Our farm intern Sky, who has been a great addition to our community, departs mid-May (leaving behind the beginnings of a cob oven!) to cook for the Co-Cycle project, a summer cross-country bike tour of cooperatives along the northern United States, organized by college students in honor of the 2012 International Year of Cooperatives.  We will miss her!  Later in the summer we will host two founders of The Transitioner for short residencies.  The Transitioner does research and development on collective intelligence, wisdom, and consciousness, with the goal of creating new technologies and methodologies that will improve the decision-making capacity of humanity and its organizations. We enjoy the new personalities and perspectives of our visitors!

Latest News - February 2012

Pete Seeger’s song “Maple Syrup Time” has an introduction that calls us at this time of year:

Forget about the mess o’ merchandise the modern world is sellin’
Take a little time to take a little tip from Scott and Helen [Nearing]
Up among the maple trees – harmonizin’ with the breeze
I heard someone say…
It’s maple syrup time
It’s maple syrup time

 

Then the song tells you how to do it:

First you get the buckets ready, clean the pans and gather firewood
Late in the winter, it’s maple syrup time
You need warm and sunny days but still a cold and freezing nighttime
For just a few weeks, it’s maple syrup time

We boil and boil and boil it all day long
‘Til 97% of water evaporates just like this song
When what is left is syrupy, don’t leave it too long
Watch out for burning!  Maple syrup time, maple syrup time

 

Towards the end of the song is the real message for QIVCers and others:

As in life or revolution, rarely is there quick solution
Anything worthwhile takes a little time

 
We boil and boil and boil it all day long
When what is left is syrupy, don’t leave it on the flame too long
But seize the minute, build a new world, sing an old song
Keep up the fire!  Maple syrup time, maple syrup time

Keep up the fire!

Latest News - January 2012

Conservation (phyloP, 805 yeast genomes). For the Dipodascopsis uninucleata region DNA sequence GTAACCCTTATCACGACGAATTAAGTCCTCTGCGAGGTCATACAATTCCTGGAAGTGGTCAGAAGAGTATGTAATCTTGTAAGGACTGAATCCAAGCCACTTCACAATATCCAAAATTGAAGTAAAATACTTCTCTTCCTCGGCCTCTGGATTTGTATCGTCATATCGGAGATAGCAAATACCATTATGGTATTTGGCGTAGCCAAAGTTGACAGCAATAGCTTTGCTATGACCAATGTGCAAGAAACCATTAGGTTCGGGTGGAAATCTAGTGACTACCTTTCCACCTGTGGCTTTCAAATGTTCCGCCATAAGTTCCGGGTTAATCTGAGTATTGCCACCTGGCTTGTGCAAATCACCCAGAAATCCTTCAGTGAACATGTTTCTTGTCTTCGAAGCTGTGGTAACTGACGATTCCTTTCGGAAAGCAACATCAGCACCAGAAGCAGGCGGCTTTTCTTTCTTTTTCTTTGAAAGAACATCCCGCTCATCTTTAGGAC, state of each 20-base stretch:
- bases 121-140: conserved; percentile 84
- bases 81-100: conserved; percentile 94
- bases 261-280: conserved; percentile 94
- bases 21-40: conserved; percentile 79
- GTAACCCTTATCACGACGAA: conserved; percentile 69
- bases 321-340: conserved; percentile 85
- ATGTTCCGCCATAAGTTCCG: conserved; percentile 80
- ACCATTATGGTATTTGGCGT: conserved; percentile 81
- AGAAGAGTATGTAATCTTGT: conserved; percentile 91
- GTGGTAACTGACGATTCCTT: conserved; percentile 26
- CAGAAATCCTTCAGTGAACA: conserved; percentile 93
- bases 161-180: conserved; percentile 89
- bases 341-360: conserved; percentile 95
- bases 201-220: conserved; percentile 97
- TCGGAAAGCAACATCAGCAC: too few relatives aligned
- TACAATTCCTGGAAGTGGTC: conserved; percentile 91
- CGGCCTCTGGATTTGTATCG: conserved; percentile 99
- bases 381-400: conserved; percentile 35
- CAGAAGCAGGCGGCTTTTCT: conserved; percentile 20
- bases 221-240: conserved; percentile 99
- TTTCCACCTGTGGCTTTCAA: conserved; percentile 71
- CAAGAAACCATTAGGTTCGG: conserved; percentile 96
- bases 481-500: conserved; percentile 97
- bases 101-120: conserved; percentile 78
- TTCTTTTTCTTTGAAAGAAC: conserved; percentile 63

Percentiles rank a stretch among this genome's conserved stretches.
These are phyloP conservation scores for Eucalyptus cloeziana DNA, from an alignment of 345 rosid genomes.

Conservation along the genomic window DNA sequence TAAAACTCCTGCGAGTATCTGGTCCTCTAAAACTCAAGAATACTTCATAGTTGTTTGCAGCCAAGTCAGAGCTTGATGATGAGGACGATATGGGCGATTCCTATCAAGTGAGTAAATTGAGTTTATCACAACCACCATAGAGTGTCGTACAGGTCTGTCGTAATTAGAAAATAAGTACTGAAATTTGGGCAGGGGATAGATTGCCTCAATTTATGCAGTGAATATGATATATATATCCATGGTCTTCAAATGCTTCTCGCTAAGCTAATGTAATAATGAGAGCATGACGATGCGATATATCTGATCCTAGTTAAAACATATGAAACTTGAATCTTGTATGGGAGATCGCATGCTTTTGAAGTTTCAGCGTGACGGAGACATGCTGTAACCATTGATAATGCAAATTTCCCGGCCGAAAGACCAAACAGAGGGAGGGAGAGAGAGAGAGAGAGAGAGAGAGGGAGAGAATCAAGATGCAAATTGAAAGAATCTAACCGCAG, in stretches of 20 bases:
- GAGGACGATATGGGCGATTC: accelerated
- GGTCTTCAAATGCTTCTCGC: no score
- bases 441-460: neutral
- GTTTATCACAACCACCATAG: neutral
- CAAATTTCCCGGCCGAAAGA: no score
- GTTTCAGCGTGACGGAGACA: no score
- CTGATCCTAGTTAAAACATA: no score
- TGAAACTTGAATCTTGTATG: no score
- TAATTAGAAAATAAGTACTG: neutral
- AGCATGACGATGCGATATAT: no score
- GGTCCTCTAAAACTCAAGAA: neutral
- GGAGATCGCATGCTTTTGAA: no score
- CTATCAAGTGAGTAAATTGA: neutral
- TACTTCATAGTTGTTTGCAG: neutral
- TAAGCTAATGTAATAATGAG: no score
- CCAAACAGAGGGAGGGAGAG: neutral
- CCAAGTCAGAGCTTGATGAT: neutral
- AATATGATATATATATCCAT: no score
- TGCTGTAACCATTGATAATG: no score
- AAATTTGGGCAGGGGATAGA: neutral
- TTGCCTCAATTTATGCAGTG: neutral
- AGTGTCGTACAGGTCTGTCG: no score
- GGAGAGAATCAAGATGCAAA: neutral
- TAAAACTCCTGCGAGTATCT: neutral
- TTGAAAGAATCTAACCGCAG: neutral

Here at QIVC we’ve moved from the busy, “doing” seasons into the contemplative season, giving more time to worship and examining our intentions for right living in this world.  There’s still activity -- for example, solar panels are being installed on the roof of one house and people are out and about daily to tend to animals and firewood and go for walks.  Woodsheds have been the most popular construction project this year and some are still under construction in the cold.

 

 

 

 

 

 

Among our pleasures are frequent explorations of the streams, which are not yet frozen over, amazing pink sunrises for those up early, and occasional bonfires made of the brush piles collected in the meadows.  When it snows, the sledding hill is very busy.

We invited friends from our larger neighborhood to join us for Christmas Eve and had a good turnout for Christmas caroling and hot homemade apple cider.  On New Year’s Eve, we gathered to make Ecuadorian hot air balloons out of tissue paper and then once night fell, went into the middle of a field and launched them.  Well, at least we tried to launch them.  The first one floated up and away and was stunningly beautiful.  The second and third ones were buffeted by wind and caught fire before they were released.  The flames were quickly blown out and those balloons are in the “shop” for repair.

As to topics for contemplation, here are some questions under discussion:

  • What makes an intentional community different from a close neighborhood?
  • What balance do we seek between “doing” and “being” in our lives, individually and collectively?  How much action and projects vs. discussion and going with the flow?
  • We seek economic diversity, but are we open to the implications?  Are some members prepared to pay significantly higher annual dues to allow for economic diversity -- even to the point of covering the cost of others’ basic needs?